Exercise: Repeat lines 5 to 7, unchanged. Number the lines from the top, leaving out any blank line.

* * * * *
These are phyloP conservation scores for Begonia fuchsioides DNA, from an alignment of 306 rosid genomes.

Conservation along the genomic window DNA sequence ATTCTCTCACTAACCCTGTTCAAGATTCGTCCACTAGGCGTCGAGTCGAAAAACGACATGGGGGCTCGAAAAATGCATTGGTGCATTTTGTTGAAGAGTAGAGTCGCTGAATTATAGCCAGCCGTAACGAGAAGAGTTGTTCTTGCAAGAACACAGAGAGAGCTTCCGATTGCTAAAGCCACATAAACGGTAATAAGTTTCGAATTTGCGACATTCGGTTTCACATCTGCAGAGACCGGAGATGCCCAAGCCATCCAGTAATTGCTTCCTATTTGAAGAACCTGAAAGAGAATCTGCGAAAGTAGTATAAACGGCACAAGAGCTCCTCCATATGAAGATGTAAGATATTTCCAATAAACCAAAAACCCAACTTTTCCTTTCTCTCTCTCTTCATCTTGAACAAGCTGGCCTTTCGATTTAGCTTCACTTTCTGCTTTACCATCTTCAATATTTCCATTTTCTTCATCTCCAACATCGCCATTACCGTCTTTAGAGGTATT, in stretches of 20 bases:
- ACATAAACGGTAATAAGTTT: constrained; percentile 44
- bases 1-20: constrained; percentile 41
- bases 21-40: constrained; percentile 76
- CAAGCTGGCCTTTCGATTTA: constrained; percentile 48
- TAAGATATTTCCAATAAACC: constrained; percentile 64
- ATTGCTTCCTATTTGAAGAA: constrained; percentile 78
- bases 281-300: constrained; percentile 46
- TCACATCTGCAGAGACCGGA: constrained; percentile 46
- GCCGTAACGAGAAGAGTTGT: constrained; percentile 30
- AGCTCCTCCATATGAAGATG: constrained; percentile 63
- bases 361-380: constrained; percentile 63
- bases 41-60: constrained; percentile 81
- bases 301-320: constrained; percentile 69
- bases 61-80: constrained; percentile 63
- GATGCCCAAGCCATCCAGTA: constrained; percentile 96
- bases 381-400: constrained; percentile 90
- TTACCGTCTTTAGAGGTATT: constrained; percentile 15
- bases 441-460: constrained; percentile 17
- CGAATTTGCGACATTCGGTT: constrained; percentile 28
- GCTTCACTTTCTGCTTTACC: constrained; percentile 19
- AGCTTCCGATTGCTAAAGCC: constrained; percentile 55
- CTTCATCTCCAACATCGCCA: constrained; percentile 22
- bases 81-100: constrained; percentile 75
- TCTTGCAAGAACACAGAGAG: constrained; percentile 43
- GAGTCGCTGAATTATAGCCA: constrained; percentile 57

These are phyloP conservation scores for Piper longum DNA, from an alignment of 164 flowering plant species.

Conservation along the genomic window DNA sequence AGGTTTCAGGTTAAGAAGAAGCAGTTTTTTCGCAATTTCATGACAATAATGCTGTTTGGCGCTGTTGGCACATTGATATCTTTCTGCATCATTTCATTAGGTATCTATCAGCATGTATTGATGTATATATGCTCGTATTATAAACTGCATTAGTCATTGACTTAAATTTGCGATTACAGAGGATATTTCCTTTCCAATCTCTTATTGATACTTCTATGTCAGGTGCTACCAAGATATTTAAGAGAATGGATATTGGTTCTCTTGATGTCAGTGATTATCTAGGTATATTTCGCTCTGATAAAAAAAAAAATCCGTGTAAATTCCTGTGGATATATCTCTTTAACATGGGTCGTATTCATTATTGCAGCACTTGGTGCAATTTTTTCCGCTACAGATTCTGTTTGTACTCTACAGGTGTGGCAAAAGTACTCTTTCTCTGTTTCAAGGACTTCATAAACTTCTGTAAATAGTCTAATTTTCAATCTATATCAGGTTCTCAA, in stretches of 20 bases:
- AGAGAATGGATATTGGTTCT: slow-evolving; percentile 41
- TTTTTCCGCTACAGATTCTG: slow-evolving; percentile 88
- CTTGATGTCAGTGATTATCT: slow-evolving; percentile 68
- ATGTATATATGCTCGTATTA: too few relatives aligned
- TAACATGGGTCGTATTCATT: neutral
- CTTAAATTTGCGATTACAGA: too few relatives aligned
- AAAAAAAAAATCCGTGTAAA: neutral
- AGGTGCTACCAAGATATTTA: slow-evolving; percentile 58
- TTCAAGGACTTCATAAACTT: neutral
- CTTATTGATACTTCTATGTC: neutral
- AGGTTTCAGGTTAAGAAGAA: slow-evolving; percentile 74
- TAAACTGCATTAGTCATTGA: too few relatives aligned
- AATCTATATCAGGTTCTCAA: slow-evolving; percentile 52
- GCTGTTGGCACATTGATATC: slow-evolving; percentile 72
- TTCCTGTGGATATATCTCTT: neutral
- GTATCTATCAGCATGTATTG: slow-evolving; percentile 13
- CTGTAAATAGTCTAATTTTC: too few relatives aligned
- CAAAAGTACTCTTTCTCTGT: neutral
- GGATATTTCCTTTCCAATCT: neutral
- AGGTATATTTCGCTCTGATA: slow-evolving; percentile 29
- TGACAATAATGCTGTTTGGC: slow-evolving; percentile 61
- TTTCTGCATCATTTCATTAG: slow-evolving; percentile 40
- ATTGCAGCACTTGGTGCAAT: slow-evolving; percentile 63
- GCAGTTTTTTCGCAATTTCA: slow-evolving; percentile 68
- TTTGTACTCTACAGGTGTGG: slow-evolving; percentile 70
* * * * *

- bases 21-40: constrained; percentile 76
- CAAGCTGGCCTTTCGATTTA: constrained; percentile 48
- TAAGATATTTCCAATAAACC: constrained; percentile 64